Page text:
Fortunately, Ed Maloney of the Planes of Fame Air Museum in Chino, California was able to secure Bataan from the US Army Aviation Museum. Starting in October of 1992, a team of mechanics from the Planes of Fame, local volunteers, and members of the US Army Warrant Officer Class 93-06 worked over the course of nine months to ready Bataan for the ferry flight to Dothan Airport, about 20 miles west to utilize the more extensive maintenance facilities. On June 23, 1993, after 23 years on the ground, Bataan roared back into the air after using nearly the entire length of the runway. Such were the concerns over the flight that the trees that had grown at the end of the runway were topped, and the fencing at that end removed. The flight went over smoothly, and at Dothan Airport, Pemco Aeroplex, Inc. stripped off the NASA paint scheme and painted Bataan back to the way it appeared as General MacArthur’s transport. There would be another stop on the way to Chino in Addison, Texas in May of 1994, where the interior was reproduced based on old photographs and drawings by Foster-Edwards Aircraft Company. Finally, on December 6, 1994, after a stopover in Avra Valley, Arizona, Bataan arrived in Chino, California. By this point, however, the Planes of Fame was opening a new auxiliary location, Valle Airport, located around 30 miles south of the Grand Canyon. Bataan became one of the first airplanes flown into the new location on April 27, 1995, and over the next 20 years, Bataan would welcome visitors from spring through autumn, who would be guided by local museum volunteers through MacArthur’s executive transport.

In April of 2015, however, a new chapter in Bataan’s storied history unfolded as the venerable Constellation was acquired by the Air Legends Foundation of San Antonio, Texas. Soon, Planes of Fame mechanics and pilots descended on Valle to ready Bataan for a ferry flight back to Chino for further restoration work. Their efforts paid off on January 14, 2016, when Planes of Fame president Steve Hinton gently nudged the throttles open and Bataan rose up into the winter Arizona sky, with snow covering the desert floor below. Later that day, Bataan arrived in Chino, and the work soon began. Hinton and other pilots and mechanics of Fighter Rebuilders worked on the wings, tail surfaces, engines, and wiring, and treated corrosion on a patch of the airport apron adjacent to the museum.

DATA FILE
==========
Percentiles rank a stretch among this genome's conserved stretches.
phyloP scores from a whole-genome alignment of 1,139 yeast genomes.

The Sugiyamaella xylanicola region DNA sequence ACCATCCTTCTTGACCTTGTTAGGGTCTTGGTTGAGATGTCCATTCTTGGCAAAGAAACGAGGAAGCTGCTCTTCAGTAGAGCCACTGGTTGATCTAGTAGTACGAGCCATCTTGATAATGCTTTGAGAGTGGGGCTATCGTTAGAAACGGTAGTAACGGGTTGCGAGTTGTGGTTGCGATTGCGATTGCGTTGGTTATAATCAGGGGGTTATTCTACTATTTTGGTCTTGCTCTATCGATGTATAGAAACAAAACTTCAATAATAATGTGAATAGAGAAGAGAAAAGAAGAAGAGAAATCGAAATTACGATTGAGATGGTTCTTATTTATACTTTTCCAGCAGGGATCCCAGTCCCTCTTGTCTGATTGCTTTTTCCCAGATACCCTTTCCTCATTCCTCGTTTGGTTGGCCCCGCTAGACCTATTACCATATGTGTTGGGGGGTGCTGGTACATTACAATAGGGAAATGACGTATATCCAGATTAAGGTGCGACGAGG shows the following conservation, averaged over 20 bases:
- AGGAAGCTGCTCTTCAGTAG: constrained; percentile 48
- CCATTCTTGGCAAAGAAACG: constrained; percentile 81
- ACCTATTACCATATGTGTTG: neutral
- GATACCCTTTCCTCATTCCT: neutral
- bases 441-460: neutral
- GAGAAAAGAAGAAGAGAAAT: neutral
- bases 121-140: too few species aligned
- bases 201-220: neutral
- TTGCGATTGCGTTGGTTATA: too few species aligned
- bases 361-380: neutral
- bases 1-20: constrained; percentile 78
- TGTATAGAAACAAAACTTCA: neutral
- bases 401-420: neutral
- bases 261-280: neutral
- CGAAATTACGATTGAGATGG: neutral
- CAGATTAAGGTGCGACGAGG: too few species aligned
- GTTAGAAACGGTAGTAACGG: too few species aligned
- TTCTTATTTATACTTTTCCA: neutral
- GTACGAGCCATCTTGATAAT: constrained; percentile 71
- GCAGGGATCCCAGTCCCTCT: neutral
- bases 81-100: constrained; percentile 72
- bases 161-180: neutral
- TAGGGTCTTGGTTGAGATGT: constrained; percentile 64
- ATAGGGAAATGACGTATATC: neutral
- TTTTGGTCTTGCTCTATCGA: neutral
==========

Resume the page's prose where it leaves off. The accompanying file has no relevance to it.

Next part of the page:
Then in 2021, Bataan was towed across the airport from the museum to a hangar across the airport for further restoration work. As is standard practice with many of Fighter Rebuilders’ projects, the latest work on Bataan was kept under wraps, until when in May 2023, Bataan completed its first engine runs.

The crew of the first test flight. Photo via Lewis Air Legends

Pending the successful series of test flights, it is hoped that Bataan will make its post-restoration appearance at EAA AirVenture 2023 in Oshkosh, Wisconsin. After that, Lewis Air Legends hopes to fly Bataan on the airshow circuit, and considering the already impressive under Air Legends Foundation’s belt, from the last airworthy Douglas A-20 Havoc to the P-38F Lightning Glacier Girl, Bataan will be in good company.

Array

4 Comments

  1. I was at FT Rucker Jan- Mar 93, undergoing Huey repairer school. Watched the progress towards flight readiness. Dates for the flight kept getting pushed back. Did really enjoy when they fired up an engine to do hyd checks.

  2. So excellent to see another Lockheed Constellation up in the air after extensive restoration which must have cost a good amount to do…Baatan….The General’s personal transport by the late 40’s of the same name…all in tribute to that Peninsula he could still view in the distance in early ’42 from Corregidor Is…all famous name lives on….